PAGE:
The Obama administration’s foreign policy toward Switzerland was characterized in a March 2009 editorial for The Guardian as “increasingly hostile”. Indeed, Obama always pressed for a clear out on tax havens , even as a senator Obama supporting the Stop Tax Havens Act of 2007, which acknowledged Switzerland as among 34 “Offshore Secrecy Jurisdictions”. In response the conservative Swiss People’s Party proposed a number of disciplinary measures for Bern to inflict on the United States, including rejection of Guantánamo Bay prisoners and repatriation of Swiss gold from the U.S. On February 28, 2009, Swiss President Hans-Rudolf Merz suggested that Switzerland might need to “make a few concessions” on matters of bank secrecy in light of the financial crisis in order to avoid being sanctioned as “an uncooperative tax haven”. Former United States Ambassador to Switzerland Faith Whittlesey advised the Obama administration against taking too hostile an attitude with a government she characterized as “stable, responsible…[and] reliable”, warning that a decline of relations with Switzerland could lead to greater economic chaos. Later the Obama Administration “expressed their willingness to negotiate with Switzerland”. The Obama administration achieved a diplomatic victory when Switzerland stated that it would adjust its policy to OECD standards and from this time forth cooperate with foreign bodies on matters of international tax evasion.
The United States assured the government of Ukraine that it would continue to support Ukraine’s bid to join NATO despite Russia’s objections, and that the reconstruction of US – Russia relations will not come at Ukraine’s expense and once again rejected the idea of a Russian “sphere of influence”: “We must apply state sovereignty to all nations — and that includes nations like Georgia and Ukraine”. ”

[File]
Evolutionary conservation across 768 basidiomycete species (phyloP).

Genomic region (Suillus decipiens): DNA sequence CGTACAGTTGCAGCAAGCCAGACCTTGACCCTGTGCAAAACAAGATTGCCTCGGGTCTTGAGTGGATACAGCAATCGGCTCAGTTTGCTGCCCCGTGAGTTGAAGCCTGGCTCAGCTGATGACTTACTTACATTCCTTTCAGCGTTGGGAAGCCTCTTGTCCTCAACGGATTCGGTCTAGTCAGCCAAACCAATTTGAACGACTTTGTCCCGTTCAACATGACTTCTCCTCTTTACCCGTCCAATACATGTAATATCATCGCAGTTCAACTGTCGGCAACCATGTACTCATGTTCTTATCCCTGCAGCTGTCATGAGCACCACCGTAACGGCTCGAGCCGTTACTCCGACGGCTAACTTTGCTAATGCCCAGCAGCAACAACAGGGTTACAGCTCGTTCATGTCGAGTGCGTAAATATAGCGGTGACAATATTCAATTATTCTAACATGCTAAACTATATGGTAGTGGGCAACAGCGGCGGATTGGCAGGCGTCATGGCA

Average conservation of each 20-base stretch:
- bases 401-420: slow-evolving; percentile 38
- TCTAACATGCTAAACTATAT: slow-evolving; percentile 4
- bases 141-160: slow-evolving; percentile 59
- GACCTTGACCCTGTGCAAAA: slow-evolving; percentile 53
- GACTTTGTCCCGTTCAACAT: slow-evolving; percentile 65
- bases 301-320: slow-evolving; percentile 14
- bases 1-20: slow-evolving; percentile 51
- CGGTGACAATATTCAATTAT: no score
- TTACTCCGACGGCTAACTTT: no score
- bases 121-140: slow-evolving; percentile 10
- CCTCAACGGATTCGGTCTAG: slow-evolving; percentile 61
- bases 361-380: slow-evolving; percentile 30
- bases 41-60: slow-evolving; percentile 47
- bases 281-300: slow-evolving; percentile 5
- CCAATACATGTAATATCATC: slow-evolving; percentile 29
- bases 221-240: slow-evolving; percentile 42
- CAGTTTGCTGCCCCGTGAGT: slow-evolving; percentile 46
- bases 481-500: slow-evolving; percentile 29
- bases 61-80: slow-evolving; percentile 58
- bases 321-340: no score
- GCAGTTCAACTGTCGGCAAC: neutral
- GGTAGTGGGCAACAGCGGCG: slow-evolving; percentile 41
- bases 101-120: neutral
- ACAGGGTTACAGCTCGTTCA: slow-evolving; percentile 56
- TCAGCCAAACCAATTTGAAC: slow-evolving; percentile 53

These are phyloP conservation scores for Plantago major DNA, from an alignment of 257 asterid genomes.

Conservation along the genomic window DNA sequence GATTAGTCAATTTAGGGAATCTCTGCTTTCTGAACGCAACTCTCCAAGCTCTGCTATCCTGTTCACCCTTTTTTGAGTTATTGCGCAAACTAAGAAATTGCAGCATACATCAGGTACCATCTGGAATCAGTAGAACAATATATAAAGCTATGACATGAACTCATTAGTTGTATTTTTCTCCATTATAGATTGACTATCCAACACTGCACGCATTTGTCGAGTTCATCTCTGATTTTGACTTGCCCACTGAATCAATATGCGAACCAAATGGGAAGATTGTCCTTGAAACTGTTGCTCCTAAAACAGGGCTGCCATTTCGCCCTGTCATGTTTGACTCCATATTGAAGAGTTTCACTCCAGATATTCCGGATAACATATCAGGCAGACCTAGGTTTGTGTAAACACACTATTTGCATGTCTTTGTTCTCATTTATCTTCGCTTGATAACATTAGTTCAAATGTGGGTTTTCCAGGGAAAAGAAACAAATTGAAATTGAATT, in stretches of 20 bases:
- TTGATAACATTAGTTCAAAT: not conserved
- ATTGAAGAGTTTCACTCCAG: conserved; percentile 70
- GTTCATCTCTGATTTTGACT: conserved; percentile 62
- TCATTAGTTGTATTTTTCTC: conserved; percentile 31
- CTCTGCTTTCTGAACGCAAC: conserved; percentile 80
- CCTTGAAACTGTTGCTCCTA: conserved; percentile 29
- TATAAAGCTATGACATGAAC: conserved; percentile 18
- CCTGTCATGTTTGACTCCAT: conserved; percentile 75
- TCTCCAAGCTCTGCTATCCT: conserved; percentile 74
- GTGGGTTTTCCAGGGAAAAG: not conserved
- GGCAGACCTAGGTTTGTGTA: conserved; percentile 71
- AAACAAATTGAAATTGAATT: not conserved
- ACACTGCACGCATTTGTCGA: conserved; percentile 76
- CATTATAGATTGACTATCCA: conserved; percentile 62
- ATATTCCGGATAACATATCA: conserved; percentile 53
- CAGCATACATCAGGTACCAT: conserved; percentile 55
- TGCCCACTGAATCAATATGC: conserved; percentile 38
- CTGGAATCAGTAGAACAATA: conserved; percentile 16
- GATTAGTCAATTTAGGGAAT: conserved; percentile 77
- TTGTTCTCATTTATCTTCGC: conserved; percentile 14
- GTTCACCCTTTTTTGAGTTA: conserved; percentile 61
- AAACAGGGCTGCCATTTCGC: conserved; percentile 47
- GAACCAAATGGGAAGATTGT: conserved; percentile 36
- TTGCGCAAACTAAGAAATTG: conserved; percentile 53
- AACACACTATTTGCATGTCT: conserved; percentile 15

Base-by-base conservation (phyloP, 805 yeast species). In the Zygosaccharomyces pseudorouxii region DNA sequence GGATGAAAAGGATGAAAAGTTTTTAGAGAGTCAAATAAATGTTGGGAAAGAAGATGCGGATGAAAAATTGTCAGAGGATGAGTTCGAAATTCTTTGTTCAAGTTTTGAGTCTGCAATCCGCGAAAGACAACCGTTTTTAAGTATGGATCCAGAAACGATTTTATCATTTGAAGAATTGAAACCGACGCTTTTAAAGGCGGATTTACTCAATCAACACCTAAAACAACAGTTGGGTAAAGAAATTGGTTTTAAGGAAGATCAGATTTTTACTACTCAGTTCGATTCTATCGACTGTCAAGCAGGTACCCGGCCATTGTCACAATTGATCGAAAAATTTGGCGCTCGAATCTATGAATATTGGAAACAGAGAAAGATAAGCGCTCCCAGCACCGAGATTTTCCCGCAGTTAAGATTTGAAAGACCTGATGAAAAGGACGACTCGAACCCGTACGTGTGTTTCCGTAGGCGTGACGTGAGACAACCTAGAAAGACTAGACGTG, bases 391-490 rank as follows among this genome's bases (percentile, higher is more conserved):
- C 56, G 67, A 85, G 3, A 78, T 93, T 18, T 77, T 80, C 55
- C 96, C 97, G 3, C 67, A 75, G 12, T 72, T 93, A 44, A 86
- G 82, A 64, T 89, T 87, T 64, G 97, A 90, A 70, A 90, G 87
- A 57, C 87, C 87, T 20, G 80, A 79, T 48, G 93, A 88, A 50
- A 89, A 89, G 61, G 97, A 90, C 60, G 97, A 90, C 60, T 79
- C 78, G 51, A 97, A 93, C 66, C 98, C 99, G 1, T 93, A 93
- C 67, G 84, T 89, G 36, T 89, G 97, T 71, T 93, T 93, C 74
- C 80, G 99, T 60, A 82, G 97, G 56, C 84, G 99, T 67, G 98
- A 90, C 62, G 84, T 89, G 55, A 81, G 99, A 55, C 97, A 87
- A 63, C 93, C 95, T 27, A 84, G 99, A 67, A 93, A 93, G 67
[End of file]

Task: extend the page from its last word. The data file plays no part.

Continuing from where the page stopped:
In London, questions came up concerning Obama’s goals as regards to the future of the “special relationship” between the U.S. and its past colonial administrator. Some believe that Obama will approach relations with the U.K. in a more businesslike, less personal way.
Nevertheless, on March 1, 2009, Brown addressed the topic of joint Anglo-American leadership to combat the recession in a column for The Sunday Times. He declared that he and Obama would talk about “a global new deal” that would support integrated action by different national governments to drive away the effects of the economic crisis, as well as international collaboration to establish the reform of challenging industries, such as financial corporations.
Ties with Turkey were strained under the George W. Bush administration, in part due to Turkish military operations into northern Iraq in 2008. Visits were made by Obama’s staff and Obama himself in an attempt to restore the strategic partnership between the United States and Turkey. He said Turkey’s accession to the European Union would send an important signal to the Muslim world and firmly anchor the country in Europe. The trip celebrated Obama’s foremost visit to a Muslim majority country. Obama has emphasized that a secure rapport with a stable, democratic, Western-oriented Republic of Turkey is a vital U.S. national concern. His administration stated that the U.S. will sustain the encouragement of democracy, human rights, and freedom of expression in Turkey and sustain its efforts to join the European Union, which the president confirmed on his April visit.
In the beginning, we mentioned that Obama considered himself to be a pragmatic. He also presents himself as an idealist and therefore would agree with an element of Bush’s foreign policy – freedom’s universal appeal, though he would differ when it comes to the use of force abroad to bring about freedom. The means employed to achieve the ends of US foreign policy is where Obama and his democratic administration differ from that of Bush. While Bush’s methods depended more on a one-sided use of force which was more state-centric, Obama prefers a joint tactic with a stress on non-state actors and non-traditional security threats. Obama believes that America is stronger and is more respected when it works with its allies and institutions in order to protect American power. The international system is looked through the lens of globalization rather than a contest between states. States need to work together to discover incorporated and joint answers to the different international threats every state faces: “dangers that cannot be contained within the borders of a country or by the distance of an ocean.”